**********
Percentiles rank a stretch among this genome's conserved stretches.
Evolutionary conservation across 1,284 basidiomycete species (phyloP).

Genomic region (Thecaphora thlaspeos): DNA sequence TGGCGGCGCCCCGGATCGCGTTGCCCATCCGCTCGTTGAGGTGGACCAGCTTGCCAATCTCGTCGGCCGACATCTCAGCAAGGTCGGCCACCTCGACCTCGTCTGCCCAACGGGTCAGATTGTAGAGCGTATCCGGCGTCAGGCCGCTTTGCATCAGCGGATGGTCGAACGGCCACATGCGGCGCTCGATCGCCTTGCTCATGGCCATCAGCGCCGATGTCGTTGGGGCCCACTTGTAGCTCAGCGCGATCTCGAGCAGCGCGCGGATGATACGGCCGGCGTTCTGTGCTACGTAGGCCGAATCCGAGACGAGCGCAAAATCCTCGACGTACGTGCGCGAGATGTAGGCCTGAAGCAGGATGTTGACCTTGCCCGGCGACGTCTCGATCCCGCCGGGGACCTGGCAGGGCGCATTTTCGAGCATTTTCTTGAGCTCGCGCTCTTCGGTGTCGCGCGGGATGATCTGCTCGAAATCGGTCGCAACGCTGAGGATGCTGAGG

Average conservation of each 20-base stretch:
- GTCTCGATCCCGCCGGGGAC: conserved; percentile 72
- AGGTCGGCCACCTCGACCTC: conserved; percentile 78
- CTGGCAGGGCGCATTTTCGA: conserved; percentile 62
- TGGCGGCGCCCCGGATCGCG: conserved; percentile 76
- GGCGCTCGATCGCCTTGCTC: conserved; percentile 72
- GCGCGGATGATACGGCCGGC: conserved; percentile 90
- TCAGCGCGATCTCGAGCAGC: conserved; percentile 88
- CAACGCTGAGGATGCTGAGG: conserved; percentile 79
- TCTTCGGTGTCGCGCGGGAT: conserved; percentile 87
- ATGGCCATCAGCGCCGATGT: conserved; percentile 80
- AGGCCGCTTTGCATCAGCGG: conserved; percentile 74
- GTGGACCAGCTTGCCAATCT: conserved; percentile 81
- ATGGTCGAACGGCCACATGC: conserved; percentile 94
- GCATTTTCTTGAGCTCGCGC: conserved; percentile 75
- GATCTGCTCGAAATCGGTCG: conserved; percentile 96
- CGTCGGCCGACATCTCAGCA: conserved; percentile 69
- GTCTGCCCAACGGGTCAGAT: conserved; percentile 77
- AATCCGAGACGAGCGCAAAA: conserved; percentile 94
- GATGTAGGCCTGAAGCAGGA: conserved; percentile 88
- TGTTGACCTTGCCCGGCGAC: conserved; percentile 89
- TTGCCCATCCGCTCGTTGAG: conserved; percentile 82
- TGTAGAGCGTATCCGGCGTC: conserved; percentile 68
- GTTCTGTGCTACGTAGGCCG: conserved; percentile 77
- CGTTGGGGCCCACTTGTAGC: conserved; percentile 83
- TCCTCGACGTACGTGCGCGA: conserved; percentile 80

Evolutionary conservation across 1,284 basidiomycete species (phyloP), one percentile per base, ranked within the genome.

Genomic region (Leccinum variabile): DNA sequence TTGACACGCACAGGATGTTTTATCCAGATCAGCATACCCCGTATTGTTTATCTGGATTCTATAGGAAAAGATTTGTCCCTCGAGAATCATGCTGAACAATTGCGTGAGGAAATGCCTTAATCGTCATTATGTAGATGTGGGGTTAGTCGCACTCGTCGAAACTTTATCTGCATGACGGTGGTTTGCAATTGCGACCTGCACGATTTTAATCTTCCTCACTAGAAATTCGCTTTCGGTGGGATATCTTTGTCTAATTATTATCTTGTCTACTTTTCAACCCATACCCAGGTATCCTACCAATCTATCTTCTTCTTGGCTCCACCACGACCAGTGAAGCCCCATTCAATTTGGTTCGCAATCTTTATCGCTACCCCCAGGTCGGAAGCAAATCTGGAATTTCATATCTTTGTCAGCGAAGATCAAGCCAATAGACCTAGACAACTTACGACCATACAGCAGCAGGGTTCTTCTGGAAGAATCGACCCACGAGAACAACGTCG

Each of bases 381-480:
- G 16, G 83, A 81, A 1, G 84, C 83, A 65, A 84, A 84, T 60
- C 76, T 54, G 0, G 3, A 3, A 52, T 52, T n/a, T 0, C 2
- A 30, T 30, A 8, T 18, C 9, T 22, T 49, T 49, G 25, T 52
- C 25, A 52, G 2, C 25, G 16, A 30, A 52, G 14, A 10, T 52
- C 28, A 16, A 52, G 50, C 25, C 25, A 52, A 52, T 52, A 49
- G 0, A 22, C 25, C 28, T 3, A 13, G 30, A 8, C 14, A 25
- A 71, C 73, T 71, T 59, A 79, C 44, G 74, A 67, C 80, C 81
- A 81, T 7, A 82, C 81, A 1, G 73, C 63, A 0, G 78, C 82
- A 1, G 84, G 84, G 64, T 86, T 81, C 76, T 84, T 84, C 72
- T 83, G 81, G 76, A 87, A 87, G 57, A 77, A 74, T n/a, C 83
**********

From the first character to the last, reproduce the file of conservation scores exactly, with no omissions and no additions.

Percentiles rank a stretch among this genome's conserved stretches.
Evolutionary conservation across 1,284 basidiomycete species (phyloP).

Genomic region (Thecaphora thlaspeos): DNA sequence TGGCGGCGCCCCGGATCGCGTTGCCCATCCGCTCGTTGAGGTGGACCAGCTTGCCAATCTCGTCGGCCGACATCTCAGCAAGGTCGGCCACCTCGACCTCGTCTGCCCAACGGGTCAGATTGTAGAGCGTATCCGGCGTCAGGCCGCTTTGCATCAGCGGATGGTCGAACGGCCACATGCGGCGCTCGATCGCCTTGCTCATGGCCATCAGCGCCGATGTCGTTGGGGCCCACTTGTAGCTCAGCGCGATCTCGAGCAGCGCGCGGATGATACGGCCGGCGTTCTGTGCTACGTAGGCCGAATCCGAGACGAGCGCAAAATCCTCGACGTACGTGCGCGAGATGTAGGCCTGAAGCAGGATGTTGACCTTGCCCGGCGACGTCTCGATCCCGCCGGGGACCTGGCAGGGCGCATTTTCGAGCATTTTCTTGAGCTCGCGCTCTTCGGTGTCGCGCGGGATGATCTGCTCGAAATCGGTCGCAACGCTGAGGATGCTGAGG

Average conservation of each 20-base stretch:
- GTCTCGATCCCGCCGGGGAC: conserved; percentile 72
- AGGTCGGCCACCTCGACCTC: conserved; percentile 78
- CTGGCAGGGCGCATTTTCGA: conserved; percentile 62
- TGGCGGCGCCCCGGATCGCG: conserved; percentile 76
- GGCGCTCGATCGCCTTGCTC: conserved; percentile 72
- GCGCGGATGATACGGCCGGC: conserved; percentile 90
- TCAGCGCGATCTCGAGCAGC: conserved; percentile 88
- CAACGCTGAGGATGCTGAGG: conserved; percentile 79
- TCTTCGGTGTCGCGCGGGAT: conserved; percentile 87
- ATGGCCATCAGCGCCGATGT: conserved; percentile 80
- AGGCCGCTTTGCATCAGCGG: conserved; percentile 74
- GTGGACCAGCTTGCCAATCT: conserved; percentile 81
- ATGGTCGAACGGCCACATGC: conserved; percentile 94
- GCATTTTCTTGAGCTCGCGC: conserved; percentile 75
- GATCTGCTCGAAATCGGTCG: conserved; percentile 96
- CGTCGGCCGACATCTCAGCA: conserved; percentile 69
- GTCTGCCCAACGGGTCAGAT: conserved; percentile 77
- AATCCGAGACGAGCGCAAAA: conserved; percentile 94
- GATGTAGGCCTGAAGCAGGA: conserved; percentile 88
- TGTTGACCTTGCCCGGCGAC: conserved; percentile 89
- TTGCCCATCCGCTCGTTGAG: conserved; percentile 82
- TGTAGAGCGTATCCGGCGTC: conserved; percentile 68
- GTTCTGTGCTACGTAGGCCG: conserved; percentile 77
- CGTTGGGGCCCACTTGTAGC: conserved; percentile 83
- TCCTCGACGTACGTGCGCGA: conserved; percentile 80

Evolutionary conservation across 1,284 basidiomycete species (phyloP), one percentile per base, ranked within the genome.

Genomic region (Leccinum variabile): DNA sequence TTGACACGCACAGGATGTTTTATCCAGATCAGCATACCCCGTATTGTTTATCTGGATTCTATAGGAAAAGATTTGTCCCTCGAGAATCATGCTGAACAATTGCGTGAGGAAATGCCTTAATCGTCATTATGTAGATGTGGGGTTAGTCGCACTCGTCGAAACTTTATCTGCATGACGGTGGTTTGCAATTGCGACCTGCACGATTTTAATCTTCCTCACTAGAAATTCGCTTTCGGTGGGATATCTTTGTCTAATTATTATCTTGTCTACTTTTCAACCCATACCCAGGTATCCTACCAATCTATCTTCTTCTTGGCTCCACCACGACCAGTGAAGCCCCATTCAATTTGGTTCGCAATCTTTATCGCTACCCCCAGGTCGGAAGCAAATCTGGAATTTCATATCTTTGTCAGCGAAGATCAAGCCAATAGACCTAGACAACTTACGACCATACAGCAGCAGGGTTCTTCTGGAAGAATCGACCCACGAGAACAACGTCG

Each of bases 381-480:
- G 16, G 83, A 81, A 1, G 84, C 83, A 65, A 84, A 84, T 60
- C 76, T 54, G 0, G 3, A 3, A 52, T 52, T n/a, T 0, C 2
- A 30, T 30, A 8, T 18, C 9, T 22, T 49, T 49, G 25, T 52
- C 25, A 52, G 2, C 25, G 16, A 30, A 52, G 14, A 10, T 52
- C 28, A 16, A 52, G 50, C 25, C 25, A 52, A 52, T 52, A 49
- G 0, A 22, C 25, C 28, T 3, A 13, G 30, A 8, C 14, A 25
- A 71, C 73, T 71, T 59, A 79, C 44, G 74, A 67, C 80, C 81
- A 81, T 7, A 82, C 81, A 1, G 73, C 63, A 0, G 78, C 82
- A 1, G 84, G 84, G 64, T 86, T 81, C 76, T 84, T 84, C 72
- T 83, G 81, G 76, A 87, A 87, G 57, A 77, A 74, T n/a, C 83